The Best Option Available

As a parallel matter, consider the following hypothetical. Two friends walk down an alleyway, and all of a sudden, a third man approaches with a gun. One of the two victims tries to flee, and he shoots him down. But, the other man willingly gives him $1000, so the killer simply walks away from the situation, now $1000 richer. By the logic of the good patriot, the living victim should bow towards the murderer, singing great praise and kissing his boots. After all, out of every possible outcome, he got the one with the most freedom! Clearly, this logic does not hold true, as when a man kills a friend and steals from a survivor, praise is simply not an acceptable reaction. Why not? Essentially, because the lesser of evils is still evil. An option being the best available does not mean it is right or just.

Does this principle work any differently with the idea of patriotism? Not in any meaningful sense, anyway. The United States government, with every law it passes, threatens to kill those who disobey. They often imprison the survivors and steal from even those not guilty of any fines on a daily basis via taxation. Time and time again, bombs fly overseas and strike innocent children while even the most dovish politicians merely fiddle slightly with the military budget. The United States is not a beacon of freedom, and should not be treated as such. Though it may oppress less than North Korea or Russia, it is not without deep, inherent flaws.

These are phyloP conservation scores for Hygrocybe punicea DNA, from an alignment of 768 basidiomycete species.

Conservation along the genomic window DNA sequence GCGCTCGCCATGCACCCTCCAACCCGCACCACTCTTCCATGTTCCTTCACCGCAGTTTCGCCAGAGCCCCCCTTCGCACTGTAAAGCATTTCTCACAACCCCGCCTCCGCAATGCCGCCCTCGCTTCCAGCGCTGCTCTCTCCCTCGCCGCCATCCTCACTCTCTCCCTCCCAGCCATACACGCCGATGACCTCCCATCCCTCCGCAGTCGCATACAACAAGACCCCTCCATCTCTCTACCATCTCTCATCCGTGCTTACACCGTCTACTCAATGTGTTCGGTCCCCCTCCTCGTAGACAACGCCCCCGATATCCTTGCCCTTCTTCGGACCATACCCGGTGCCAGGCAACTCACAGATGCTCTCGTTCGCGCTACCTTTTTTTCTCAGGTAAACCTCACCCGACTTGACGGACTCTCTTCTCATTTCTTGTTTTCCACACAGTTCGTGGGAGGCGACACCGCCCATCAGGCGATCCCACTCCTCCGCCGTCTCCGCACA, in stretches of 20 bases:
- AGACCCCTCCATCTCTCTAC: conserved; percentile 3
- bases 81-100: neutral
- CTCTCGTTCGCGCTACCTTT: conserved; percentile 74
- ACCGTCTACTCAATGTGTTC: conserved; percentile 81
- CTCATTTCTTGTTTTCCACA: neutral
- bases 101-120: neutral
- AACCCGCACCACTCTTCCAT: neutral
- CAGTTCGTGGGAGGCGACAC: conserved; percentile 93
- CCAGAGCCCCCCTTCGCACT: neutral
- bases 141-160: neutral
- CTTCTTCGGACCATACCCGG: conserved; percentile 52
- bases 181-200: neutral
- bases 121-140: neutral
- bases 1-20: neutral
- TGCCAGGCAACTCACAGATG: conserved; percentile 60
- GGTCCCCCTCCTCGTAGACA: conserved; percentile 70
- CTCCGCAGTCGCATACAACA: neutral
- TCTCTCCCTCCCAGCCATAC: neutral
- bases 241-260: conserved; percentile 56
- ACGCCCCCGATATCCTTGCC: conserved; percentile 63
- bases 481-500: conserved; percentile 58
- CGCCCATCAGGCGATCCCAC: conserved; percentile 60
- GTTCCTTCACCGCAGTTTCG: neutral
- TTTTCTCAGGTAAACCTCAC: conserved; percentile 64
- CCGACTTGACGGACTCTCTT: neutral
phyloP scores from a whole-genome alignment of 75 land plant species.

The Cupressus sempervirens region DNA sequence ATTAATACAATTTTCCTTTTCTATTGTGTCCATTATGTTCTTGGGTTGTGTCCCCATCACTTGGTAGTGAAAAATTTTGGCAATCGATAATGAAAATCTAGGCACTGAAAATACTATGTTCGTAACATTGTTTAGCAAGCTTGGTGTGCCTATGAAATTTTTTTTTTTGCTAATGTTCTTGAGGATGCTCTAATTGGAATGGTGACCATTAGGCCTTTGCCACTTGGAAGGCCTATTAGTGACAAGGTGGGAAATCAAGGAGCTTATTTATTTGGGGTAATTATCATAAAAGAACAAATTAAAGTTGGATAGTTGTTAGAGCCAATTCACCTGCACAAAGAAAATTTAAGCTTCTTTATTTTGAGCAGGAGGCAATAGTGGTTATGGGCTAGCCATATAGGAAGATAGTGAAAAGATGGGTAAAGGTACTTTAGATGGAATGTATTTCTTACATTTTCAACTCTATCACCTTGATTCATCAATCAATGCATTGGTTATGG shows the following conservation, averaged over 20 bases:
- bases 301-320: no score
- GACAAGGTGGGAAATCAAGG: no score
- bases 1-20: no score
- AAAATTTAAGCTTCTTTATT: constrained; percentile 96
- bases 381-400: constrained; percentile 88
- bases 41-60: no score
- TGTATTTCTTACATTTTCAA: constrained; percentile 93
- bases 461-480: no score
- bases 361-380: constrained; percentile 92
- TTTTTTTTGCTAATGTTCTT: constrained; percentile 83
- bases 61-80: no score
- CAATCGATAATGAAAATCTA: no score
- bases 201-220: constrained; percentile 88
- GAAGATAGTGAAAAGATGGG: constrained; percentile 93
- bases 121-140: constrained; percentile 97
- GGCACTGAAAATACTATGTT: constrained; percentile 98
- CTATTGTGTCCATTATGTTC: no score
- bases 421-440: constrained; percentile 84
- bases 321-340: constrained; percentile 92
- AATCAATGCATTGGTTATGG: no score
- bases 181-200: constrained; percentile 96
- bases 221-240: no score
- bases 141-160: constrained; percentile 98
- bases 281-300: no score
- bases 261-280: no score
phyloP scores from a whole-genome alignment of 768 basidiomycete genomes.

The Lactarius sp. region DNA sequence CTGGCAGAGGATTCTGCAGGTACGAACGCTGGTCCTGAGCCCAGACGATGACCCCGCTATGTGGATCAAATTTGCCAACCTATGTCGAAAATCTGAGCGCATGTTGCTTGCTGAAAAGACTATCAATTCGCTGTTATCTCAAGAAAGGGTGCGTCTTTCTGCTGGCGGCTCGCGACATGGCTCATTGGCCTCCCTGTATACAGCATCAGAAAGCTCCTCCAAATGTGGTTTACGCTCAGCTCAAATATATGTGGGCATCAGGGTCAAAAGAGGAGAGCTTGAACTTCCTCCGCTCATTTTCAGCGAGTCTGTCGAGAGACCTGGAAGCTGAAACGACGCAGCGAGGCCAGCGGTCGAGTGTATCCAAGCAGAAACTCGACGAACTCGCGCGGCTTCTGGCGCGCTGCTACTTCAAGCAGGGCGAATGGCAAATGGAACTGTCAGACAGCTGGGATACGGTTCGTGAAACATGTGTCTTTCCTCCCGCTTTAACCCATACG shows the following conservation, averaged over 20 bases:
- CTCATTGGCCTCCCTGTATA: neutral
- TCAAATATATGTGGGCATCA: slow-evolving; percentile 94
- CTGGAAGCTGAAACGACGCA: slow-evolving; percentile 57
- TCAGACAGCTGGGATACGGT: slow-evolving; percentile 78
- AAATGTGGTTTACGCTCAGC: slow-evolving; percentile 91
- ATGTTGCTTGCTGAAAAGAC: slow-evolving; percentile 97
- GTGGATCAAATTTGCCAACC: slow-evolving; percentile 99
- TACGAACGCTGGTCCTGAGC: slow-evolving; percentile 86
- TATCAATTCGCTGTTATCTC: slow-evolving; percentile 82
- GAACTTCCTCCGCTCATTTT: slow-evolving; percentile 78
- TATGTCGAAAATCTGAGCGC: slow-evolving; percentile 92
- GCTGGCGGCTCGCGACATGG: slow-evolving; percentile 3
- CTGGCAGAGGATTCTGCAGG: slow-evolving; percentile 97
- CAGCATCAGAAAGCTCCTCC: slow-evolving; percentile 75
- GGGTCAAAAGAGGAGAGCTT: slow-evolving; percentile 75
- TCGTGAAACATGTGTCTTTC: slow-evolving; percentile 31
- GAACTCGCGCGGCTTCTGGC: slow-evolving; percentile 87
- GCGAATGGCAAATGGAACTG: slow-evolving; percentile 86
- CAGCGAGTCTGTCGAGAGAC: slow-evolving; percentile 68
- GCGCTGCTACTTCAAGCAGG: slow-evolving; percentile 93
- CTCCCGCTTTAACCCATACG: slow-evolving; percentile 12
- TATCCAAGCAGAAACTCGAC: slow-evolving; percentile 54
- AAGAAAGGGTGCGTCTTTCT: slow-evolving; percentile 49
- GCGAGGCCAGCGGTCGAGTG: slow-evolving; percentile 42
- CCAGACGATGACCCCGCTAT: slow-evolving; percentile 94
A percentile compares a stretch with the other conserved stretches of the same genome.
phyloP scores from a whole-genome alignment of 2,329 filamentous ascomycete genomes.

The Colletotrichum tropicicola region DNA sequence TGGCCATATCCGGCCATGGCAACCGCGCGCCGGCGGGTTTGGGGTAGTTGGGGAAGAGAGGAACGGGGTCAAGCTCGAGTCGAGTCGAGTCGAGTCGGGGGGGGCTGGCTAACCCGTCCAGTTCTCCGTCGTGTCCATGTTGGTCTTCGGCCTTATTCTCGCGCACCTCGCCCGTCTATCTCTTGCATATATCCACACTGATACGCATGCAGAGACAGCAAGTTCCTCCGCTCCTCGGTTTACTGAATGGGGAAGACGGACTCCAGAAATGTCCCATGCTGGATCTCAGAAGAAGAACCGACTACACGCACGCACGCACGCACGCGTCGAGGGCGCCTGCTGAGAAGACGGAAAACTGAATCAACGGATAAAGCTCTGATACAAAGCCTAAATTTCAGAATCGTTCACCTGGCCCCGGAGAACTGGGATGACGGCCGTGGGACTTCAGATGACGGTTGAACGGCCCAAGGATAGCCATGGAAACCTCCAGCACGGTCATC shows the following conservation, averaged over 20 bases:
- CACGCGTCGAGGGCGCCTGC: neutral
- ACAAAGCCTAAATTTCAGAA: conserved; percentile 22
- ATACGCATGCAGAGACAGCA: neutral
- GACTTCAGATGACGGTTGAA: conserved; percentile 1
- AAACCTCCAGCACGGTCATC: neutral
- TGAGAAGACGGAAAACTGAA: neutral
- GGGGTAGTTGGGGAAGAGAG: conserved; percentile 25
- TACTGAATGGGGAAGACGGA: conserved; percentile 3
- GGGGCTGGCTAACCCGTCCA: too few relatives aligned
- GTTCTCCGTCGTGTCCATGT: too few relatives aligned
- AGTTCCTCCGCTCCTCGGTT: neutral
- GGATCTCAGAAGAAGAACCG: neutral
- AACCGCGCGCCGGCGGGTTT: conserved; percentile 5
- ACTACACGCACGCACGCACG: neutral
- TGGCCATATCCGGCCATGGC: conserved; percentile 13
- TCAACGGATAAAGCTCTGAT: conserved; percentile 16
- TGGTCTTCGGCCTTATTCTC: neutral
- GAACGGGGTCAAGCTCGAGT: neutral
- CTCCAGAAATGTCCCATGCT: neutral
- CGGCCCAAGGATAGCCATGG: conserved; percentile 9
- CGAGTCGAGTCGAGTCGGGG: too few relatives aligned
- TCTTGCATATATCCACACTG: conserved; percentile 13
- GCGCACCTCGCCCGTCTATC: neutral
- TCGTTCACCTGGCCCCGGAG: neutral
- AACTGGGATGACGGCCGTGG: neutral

Unfortunately, every country acts in most, if not all, of the same coercive ways. Given this frightful reality, it is entirely unrealistic to propose that anybody should show love for their own brand of murder.

A Lack of Choice

It is also worth noting the simple fact that in the history of humanity, not a single individual has ever chosen where they were born. So, what reason is there to feel pride in a particular region? States, ultimately, are nothing more than lines in the dirt that the government uses to control the people. They are nothing more than an abstract set of norms that groups coincidentally share. This brings me to, without a doubt, the most dangerous element of patriotism: the willingness to kill and die for such an abstract idea.